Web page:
In a blatant example of a trademark owner overreaching and bullying a small business, Jimmy Choo shoes is threatening a lawsuit against kookychoo.com, a small online gift shop run by a housewife in rural New Zealand. See If Jimmy thinks the Choo fits … you’ll have to wear it.
Apparently, Jimmy Choo thinks that the website kookychoo.com is confusingly similar to his brand and wants it shut down. Furthermore, he wants it shut down by Tuesday, December 23, or according to the owner of Kookychoo, a lawsuit will follow.
I received an email from Looie James, the owner of Kookychoo.
I am feeling very intimidated, bullied and frightened by the whole scenario and do not want to put my family or home at risk. It is less than one week until Christmas and my entire family is suffering the consequences, I am finding it difficult to function effectively as a mother especially as I have a seven month old baby.
I have received an overwhelming amount of emails confirming that there is absolutely no confusion between Kookychoo branding and products from Jimmy Choo.
I am not surprised that Ms. James received so many emails confirming the weakness of Jimmy Choo’s case. The sine qua non of any trademark dispute is whether there is a likelihood of confusion between the junior user and the senior user. Each federal circuit in the United States uses a marginally different test to determine this, and I’m sure that New Zealand has its own peculiarities. Nevertheless, it seems highly unlikely that Kookychoo, which sells gifts (but no shoes) could ever be confused with Jimmy Choo.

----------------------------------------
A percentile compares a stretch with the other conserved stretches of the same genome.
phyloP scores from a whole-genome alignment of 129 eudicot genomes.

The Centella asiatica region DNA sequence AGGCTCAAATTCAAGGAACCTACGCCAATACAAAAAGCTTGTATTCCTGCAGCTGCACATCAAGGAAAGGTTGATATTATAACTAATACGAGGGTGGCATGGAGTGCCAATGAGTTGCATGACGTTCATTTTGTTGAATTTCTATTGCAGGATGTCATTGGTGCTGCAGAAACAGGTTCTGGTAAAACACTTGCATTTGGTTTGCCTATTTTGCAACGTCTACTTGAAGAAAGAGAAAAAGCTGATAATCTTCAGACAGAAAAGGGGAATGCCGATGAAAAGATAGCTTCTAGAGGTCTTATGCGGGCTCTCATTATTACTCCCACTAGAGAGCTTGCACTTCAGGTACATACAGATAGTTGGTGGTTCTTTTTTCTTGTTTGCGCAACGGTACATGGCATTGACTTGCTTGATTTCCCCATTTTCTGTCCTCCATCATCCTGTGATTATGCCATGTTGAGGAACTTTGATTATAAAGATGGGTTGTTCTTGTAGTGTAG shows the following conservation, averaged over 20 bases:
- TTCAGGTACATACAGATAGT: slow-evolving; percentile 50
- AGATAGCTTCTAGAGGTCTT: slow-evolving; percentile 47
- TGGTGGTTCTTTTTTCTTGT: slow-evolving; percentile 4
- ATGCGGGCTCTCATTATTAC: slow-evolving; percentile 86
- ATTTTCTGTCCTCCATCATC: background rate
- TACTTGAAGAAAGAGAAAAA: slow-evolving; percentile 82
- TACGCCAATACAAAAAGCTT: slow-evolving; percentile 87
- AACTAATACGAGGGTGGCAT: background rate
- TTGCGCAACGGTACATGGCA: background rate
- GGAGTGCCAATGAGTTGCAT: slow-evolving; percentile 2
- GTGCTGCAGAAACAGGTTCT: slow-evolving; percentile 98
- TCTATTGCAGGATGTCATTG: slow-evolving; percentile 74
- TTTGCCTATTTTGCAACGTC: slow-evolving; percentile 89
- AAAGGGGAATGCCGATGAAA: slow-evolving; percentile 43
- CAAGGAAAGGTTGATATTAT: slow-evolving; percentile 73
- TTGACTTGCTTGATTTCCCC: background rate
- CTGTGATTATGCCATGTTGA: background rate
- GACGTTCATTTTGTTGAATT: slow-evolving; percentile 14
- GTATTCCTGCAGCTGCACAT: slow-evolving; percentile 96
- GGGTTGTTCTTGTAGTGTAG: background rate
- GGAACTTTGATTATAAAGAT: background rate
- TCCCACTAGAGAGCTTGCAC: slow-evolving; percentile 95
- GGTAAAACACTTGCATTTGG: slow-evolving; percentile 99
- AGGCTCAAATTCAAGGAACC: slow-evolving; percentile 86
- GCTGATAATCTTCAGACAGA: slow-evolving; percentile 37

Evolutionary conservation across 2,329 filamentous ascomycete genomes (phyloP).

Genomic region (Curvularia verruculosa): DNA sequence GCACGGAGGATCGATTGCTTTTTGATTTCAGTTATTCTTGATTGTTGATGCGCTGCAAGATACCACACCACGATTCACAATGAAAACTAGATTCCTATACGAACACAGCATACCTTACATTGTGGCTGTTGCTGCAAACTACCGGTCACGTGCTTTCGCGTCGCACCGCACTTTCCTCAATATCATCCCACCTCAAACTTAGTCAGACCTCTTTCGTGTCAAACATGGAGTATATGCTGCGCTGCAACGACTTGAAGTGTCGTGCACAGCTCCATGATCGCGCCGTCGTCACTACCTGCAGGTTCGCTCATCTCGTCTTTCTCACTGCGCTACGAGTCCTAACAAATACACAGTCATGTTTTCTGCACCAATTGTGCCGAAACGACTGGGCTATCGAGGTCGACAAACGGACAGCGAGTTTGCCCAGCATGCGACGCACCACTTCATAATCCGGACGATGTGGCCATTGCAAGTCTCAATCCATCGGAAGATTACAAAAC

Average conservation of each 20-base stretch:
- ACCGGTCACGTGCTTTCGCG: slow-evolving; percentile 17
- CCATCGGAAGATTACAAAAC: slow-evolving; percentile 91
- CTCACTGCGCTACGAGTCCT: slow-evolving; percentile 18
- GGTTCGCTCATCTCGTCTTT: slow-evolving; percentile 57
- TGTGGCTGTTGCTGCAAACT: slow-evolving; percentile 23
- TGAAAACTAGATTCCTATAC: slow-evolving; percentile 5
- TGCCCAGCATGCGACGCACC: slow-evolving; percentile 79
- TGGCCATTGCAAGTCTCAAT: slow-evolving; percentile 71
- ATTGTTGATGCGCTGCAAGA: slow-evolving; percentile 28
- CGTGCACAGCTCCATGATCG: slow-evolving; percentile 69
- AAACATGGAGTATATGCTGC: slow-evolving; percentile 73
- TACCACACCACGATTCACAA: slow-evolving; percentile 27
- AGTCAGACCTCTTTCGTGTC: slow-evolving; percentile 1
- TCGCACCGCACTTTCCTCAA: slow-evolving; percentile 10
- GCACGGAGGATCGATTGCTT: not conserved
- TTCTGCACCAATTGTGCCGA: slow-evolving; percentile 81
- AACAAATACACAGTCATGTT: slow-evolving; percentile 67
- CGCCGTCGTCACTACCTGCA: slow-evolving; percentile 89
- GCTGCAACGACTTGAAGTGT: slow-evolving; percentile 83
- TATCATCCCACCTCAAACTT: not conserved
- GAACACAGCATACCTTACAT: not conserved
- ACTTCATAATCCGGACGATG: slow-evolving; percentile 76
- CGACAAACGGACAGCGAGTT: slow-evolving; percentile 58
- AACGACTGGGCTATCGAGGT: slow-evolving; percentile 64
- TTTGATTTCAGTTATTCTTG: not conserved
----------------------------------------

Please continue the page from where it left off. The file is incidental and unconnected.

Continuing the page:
What is truly sad is how ham-fisted Jimmy Choo’s efforts have been. The article says that the owner of Kookychoo.com is planning to knuckle under to Jimmy Choo’s demands because she can’t afford to hire a lawyer to defend herself. She needs about $28,000. Anyone think we could pass the hat to raise that much for her?
Hat Tip: The Domains
The article states that Jimmy Choo shoes cost $700 to $1000 (New Zealand Dollars) a pair. That is $402 to $575 in U.S. currency, for the time being. Quite honestly, I see no good reason why anyone who spends $500 on a pair of shoes shouldn’t have everything they own confiscated and distributed to poor people, but that is a revolutionary manifesto for another day.